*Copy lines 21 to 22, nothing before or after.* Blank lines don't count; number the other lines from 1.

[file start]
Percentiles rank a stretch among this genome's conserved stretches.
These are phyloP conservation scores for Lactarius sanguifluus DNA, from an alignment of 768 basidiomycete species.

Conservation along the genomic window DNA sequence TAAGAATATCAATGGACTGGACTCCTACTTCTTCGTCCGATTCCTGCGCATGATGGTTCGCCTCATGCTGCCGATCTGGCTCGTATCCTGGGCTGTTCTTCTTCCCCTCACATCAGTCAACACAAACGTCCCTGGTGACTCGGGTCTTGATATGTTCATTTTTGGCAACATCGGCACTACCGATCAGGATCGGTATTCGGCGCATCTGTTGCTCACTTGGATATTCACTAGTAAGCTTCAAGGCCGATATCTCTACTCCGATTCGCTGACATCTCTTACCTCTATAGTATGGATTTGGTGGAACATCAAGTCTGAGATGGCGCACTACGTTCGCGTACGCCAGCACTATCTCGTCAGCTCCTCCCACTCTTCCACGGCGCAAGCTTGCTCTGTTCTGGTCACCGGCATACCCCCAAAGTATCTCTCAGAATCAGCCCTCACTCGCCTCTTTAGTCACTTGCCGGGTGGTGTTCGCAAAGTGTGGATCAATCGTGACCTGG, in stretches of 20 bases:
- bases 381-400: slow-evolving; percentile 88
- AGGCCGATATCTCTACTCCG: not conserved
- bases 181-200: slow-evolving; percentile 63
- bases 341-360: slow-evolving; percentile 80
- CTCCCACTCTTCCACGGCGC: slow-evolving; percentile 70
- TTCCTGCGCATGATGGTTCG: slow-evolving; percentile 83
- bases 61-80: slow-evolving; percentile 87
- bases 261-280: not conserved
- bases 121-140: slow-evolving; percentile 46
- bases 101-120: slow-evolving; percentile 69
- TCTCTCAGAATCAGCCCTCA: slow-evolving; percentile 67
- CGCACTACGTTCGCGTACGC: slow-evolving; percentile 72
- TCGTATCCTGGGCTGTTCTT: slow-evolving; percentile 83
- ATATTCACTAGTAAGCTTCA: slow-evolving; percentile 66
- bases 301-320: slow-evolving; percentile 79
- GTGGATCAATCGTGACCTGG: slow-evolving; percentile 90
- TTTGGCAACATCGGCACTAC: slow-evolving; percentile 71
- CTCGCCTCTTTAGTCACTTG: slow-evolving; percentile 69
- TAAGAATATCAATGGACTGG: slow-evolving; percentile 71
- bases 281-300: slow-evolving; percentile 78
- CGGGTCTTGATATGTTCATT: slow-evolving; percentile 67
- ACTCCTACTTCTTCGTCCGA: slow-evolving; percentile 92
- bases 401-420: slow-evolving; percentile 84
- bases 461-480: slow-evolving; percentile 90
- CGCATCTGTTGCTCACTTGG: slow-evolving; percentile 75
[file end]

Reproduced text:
- CTCGCCTCTTTAGTCACTTG: slow-evolving; percentile 69
- TAAGAATATCAATGGACTGG: slow-evolving; percentile 71